Regular as clockwork, every four years there are predictable lamentations in the media concerning the over-commercialization of the Olympics. The complaint has always struck me as paradoxical.
Look to any other realm of organized sport as we know it today, and it is clear that without private sector support, it could not exist. Spectators who pay to attend sport events and who are willing to absorb, in the price of goods and services, the investment by the private sector are the sine qua non of organized sport.
Governments have neither the resources nor the appetite for such endeavours. Indeed, this was a reality that plagued the first half century of the Games, when host cities sometimes balked at the costs and reneged on their commitments (as when Rome, selected as the host for the 1908 Games, withdrew on the stated basis that the costs resulting from the eruption of Mount Vesuvius left it with insufficient resources), other Games were conducted in full austerity mode (for example, when Antwerp was awarded the 1920 Games, largely in recognition of the damage suffered by Belgium at the hands of the Germans), and some were downright cancelled (1940 and 1944, when World War II intervened).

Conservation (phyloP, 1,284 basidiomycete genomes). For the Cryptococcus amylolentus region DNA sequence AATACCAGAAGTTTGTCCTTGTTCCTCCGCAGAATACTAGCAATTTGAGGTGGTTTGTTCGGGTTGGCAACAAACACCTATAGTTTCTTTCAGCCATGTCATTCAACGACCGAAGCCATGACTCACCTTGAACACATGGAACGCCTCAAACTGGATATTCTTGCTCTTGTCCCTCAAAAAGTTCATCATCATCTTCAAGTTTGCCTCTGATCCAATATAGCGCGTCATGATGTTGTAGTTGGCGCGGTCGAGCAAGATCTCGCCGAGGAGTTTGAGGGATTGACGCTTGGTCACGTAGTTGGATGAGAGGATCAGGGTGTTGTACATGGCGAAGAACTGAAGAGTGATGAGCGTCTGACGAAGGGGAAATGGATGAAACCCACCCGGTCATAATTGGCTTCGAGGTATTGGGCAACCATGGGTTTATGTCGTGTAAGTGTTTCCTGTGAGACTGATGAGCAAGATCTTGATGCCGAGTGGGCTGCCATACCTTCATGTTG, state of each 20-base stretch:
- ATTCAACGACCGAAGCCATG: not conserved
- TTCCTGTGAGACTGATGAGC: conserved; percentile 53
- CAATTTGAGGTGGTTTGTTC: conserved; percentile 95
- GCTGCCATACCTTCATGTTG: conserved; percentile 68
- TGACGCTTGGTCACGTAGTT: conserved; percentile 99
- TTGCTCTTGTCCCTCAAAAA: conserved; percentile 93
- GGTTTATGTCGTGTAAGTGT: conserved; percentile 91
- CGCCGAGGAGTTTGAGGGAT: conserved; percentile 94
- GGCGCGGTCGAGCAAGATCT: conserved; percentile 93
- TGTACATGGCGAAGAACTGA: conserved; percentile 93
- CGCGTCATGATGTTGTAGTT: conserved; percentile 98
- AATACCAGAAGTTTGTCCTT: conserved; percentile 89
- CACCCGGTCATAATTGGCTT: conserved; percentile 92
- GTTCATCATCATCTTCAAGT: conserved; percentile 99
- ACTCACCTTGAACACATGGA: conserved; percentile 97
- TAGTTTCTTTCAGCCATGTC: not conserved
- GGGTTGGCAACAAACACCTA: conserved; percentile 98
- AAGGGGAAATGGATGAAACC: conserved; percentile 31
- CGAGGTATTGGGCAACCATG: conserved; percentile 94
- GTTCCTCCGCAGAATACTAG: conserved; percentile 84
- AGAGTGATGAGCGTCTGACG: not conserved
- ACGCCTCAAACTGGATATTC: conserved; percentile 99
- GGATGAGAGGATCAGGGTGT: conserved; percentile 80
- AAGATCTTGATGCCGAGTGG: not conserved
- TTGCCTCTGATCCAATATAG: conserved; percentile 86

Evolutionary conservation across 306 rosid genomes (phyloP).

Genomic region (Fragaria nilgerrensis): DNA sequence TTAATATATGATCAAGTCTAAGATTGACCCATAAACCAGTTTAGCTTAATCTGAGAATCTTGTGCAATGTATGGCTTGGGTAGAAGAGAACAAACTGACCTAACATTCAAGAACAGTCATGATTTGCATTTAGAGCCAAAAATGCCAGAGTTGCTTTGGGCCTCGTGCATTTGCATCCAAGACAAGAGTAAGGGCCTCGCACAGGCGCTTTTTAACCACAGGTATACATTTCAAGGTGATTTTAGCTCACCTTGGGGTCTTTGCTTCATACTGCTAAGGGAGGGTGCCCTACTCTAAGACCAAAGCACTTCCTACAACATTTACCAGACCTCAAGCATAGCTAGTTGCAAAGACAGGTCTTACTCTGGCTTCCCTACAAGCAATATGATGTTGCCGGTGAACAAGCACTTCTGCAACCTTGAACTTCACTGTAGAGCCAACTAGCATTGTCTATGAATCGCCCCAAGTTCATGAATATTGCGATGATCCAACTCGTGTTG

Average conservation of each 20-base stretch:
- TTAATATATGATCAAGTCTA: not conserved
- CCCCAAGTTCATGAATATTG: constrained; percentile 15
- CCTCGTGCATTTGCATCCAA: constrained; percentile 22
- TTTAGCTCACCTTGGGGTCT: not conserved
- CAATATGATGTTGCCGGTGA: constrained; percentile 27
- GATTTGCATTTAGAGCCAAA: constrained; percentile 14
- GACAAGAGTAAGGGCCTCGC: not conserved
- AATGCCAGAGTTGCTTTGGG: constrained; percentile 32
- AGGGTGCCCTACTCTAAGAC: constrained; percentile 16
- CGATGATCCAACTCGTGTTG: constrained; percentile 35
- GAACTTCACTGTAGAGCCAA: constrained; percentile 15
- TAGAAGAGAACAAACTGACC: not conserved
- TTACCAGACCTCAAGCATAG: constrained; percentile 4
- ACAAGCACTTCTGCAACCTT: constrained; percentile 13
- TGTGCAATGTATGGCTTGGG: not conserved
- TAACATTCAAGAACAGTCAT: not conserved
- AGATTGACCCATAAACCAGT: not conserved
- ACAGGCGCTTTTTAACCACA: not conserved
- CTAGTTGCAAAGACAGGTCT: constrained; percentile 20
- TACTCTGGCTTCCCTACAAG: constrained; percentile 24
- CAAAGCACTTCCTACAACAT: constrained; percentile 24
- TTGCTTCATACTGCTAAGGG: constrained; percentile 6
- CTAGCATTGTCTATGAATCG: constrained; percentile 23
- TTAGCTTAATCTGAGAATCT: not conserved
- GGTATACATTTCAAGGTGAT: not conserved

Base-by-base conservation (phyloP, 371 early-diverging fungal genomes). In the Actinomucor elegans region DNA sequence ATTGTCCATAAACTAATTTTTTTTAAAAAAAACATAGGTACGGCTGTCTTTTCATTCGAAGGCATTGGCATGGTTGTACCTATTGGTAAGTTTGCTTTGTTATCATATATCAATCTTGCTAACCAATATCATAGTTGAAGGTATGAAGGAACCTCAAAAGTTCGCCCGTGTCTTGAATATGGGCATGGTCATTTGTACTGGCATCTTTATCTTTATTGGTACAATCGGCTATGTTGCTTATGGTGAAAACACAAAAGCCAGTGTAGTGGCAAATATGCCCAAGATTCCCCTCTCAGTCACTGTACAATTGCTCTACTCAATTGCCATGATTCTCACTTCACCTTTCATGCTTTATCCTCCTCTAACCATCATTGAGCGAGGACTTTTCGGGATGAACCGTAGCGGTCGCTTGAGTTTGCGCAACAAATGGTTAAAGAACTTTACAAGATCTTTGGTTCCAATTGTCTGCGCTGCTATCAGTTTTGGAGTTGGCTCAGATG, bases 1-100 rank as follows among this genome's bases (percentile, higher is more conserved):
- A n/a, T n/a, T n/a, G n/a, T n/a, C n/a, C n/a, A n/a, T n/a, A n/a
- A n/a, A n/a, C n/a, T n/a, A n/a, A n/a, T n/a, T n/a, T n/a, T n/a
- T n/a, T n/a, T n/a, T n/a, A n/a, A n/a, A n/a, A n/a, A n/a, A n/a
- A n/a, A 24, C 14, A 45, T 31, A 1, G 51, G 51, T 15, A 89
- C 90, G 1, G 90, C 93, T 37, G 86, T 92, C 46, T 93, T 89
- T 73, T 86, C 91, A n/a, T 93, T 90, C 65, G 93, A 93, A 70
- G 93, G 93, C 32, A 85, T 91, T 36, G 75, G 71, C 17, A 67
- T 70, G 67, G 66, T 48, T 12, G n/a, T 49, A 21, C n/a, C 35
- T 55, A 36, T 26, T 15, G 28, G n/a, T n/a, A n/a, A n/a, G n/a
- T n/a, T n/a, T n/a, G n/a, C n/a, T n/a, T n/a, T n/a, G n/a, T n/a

Meanwhile, we know that, in professional and entertainment sports, spectators are happy to accommodate major commercial involvement. Stadia and media are filled with commercial messaging. Players wear patchworks of commercial logos and advertising. Commercial and public-relations machines turn out Brazilian rainforests’ worth of materials linking athletes and teams to commercial enterprises.
Considered in this context, the Olympics stand among the least commercial events in the world. No advertising of any sort is permitted within the competition venues. No athlete may wear any clothing or equipment with any commercial identification whatsoever, other than small indications as to the manufacturer of the clothing or equipment. Hence the paradox: the least commercialized sports event in the world is accused of over-commercialization while those most heavily commercialized receive no similar complaints.
How do we account for the double standard? No doubt it is owing to the very differentiation which the Olympics brand has been able to achieve in comparison with other sports events. As aspirational events for the youth of the world, the Games take on a cast of purity that many worry will be stained by commercial relationships, even though they may recognize the necessity for funding them. Indeed, this is a suspicion of which Olympic sponsors themselves are aware. Consumers, they have discovered, respond well to their sponsorship so long as it is clear that they are contributing to the organization of the Games or to the support of the athletes’ training. People are put off by sponsors who simply slap the five Olympic rings on packaging without indicating that the commitment goes beyond a financial transaction.
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